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The roots of the National Trust.

The National Trust was formally constituted on January 12th, 1895. The vision of three pioneers -- Octavia Hill, the housing reformer, Sir Robert Hunter, solicitor of the Commons Preservation Society, and Canon Hardwicke Rawnsley, a Lake District clergyman, the Trust was vested with the power to 'promote the permanent preservation for the benefit of the Nation of lands and tenements (including buildings) of beauty or historic interest'. The idea of the new organisation had first occurred to Hunter and Hill ten years earlier when, working in London and still in their forties, they were closely in touch with other leading social reformers. The three shared an intense love of nature and a belief in its healing power which, in the case of Hill and Rawnsley, had been fostered by their relationship with John Ruskin.

Ruskin was born in 1819, the same year as Queen Victoria, and exerted an extraordinary influence, his books filling the shelves of those with enquiring minds until the end of the century: 'For almost fifty years, to read Ruskin was accepted as proof of the possession of a soul' claimed Kenneth Clark. Insofar as he attracts interest today it is because of the complexity of his character, 'a pampered aesthete who gradually became aware of social injustice', and the tragedy of his personal life ending in madness. But his intellectual range and his poetic language appealed to literary figures as different as Wordsworth and Proust, and his concern for moral issues was admired by political leaders as far apart as Gladstone and Gandhi.

Octavia Hill was fifteen when she first met Ruskin in 1853 at the Ladies Guild, a craft workshop for unskilled women and girls. Two years later he offered to train her as a copyist of illuminations and Old Masters and for more than ten years she regularly spent many hours in the company of this turbulent genius, listening to his views on religion, society, nature and art. She must have given satisfaction but, despite her dedication, Ruskin was perceptive enough to see where her real vocation lay: 'If you devote yourself to human expression, I know how it will be ... there will be an end of art for you. You will say hang drawing!! I must go to help people'. And in 1865 it was Ruskin who lent her the money to buy two small blocks of slum property and so to embark on her life's work. She had become pre-occupied with the degrading and unhealthy conditions in which the poor of Marylebone lived and had observed the improvements effected by a local charitable trust. Her aim was to put her properties into decent condition, to manage them on a sound financial basis and 'to rouse habits of industry and effort' among the tenants. Nonetheless Ruskin's belief in nature as a moral being had so permeated her consciousness that towards the end of her life she was referring to 'the holy things of nature'.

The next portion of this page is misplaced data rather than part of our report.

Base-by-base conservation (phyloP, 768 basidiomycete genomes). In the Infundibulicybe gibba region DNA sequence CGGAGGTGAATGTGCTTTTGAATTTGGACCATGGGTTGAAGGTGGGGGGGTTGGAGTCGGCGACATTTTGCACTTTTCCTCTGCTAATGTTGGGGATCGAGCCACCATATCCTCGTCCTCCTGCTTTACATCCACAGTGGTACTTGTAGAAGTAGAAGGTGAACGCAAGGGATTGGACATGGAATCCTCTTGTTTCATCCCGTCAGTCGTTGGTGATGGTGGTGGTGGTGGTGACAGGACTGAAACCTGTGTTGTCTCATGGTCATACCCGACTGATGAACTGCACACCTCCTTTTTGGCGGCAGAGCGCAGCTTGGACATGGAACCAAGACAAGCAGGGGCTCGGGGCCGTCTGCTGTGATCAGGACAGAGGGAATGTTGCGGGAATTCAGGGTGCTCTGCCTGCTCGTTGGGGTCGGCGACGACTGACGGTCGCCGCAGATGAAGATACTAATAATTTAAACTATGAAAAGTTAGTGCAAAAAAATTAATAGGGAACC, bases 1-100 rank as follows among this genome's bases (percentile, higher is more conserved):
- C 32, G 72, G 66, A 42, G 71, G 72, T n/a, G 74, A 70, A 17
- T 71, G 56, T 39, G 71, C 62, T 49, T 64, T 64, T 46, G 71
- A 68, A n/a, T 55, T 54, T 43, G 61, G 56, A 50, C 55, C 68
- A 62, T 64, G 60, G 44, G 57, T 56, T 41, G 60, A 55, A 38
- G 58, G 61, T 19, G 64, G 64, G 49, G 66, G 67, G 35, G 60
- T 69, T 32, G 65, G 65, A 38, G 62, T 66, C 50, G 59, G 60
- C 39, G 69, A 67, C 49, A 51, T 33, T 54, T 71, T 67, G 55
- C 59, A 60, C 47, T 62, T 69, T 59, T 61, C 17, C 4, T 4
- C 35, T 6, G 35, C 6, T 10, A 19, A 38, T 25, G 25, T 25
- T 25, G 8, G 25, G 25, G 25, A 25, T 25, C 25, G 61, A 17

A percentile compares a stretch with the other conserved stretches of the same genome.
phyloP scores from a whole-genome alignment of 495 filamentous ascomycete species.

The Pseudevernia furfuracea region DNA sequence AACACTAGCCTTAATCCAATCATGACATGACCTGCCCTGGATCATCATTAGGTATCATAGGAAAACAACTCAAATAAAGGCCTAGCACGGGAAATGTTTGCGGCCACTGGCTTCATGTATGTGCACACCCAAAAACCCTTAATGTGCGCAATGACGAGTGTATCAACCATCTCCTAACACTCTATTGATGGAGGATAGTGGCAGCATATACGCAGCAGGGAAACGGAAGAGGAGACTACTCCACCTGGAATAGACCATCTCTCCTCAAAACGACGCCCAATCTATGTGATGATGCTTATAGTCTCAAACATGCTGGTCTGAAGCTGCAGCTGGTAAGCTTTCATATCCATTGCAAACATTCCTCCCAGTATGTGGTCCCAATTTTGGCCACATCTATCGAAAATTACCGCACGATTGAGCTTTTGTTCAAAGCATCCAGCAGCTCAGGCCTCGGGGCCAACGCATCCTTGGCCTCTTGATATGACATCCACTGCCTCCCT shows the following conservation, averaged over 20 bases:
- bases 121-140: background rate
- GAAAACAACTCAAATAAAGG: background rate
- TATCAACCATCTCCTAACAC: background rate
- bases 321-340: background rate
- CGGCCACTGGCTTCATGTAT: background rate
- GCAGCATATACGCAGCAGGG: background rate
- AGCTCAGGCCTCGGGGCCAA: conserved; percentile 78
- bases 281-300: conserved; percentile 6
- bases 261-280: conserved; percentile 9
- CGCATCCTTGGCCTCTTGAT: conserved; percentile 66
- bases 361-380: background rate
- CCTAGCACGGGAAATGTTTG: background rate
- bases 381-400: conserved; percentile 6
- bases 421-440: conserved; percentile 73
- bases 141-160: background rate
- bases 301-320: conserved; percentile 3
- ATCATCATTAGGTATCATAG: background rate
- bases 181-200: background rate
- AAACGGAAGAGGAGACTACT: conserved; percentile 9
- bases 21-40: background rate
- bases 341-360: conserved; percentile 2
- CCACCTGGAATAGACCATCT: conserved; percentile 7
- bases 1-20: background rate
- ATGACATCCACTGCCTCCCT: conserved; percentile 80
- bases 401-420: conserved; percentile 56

Hardwicke Rawnsley also experienced Ruskin's magnetic power when, at an impressionable age, he attended the lectures Ruskin gave as Slade Professor at Oxford. Rawnsley recalled the scene:

Ruskin got, in quite an astonishing manner, at the heart of the undergraduates. One looks back to the crowded audiences at his Oxford lectures, to the delightful breakfasts with 'the Master', to the new experiences, with their fruit for life, of being roadmakers for the Hinksey poor under the direct encouragement and personal supervision of the Slade professor.

(Despite the mockery of their contemporaries Ruskin persuaded a number of young men to help mend the road to the village of Hinksey, just outside Oxford.)

Many of Ruskin's letters 'To the Workmen and Labourers of Great Britain', which he published as Fors Clavigera, were written from Oxford, attacking a social system which condemned four-fifths of the population to squalid ugliness and expounding his doctrine that 'There is no wealth but life'. His vivid word pictures illustrating 'this degradation of the operative into a machine' and the need to solve the problem of poverty were influential in persuading Rawnsley and other young men to interest themselves in social movements and in education ('Let us reform our schools and we shall find little reform needed for our prisons', he urged, rather optimistically).

Two earlier campaigning organisations, the Society for the Protection of Ancient Buildings (SPAB) and the Commons Preservation Society (CPS) were the main headsprings of the National Trust. Ruskin was the intellectual inspiration for the SPAB which was founded in 1877 by William Morris, the designer, writer and social reformer. Ruskin's delight in sculpture and his respect for craftmanship led him to dislike any form of restoration, whether of architecture, decoration or paintings. He became one of the first and most influential guardians of past work in its original form at the time when his reputation as an arbiter on artistic matters was supreme. He believed that the preservation of old buildings ought not to be a question of expediency: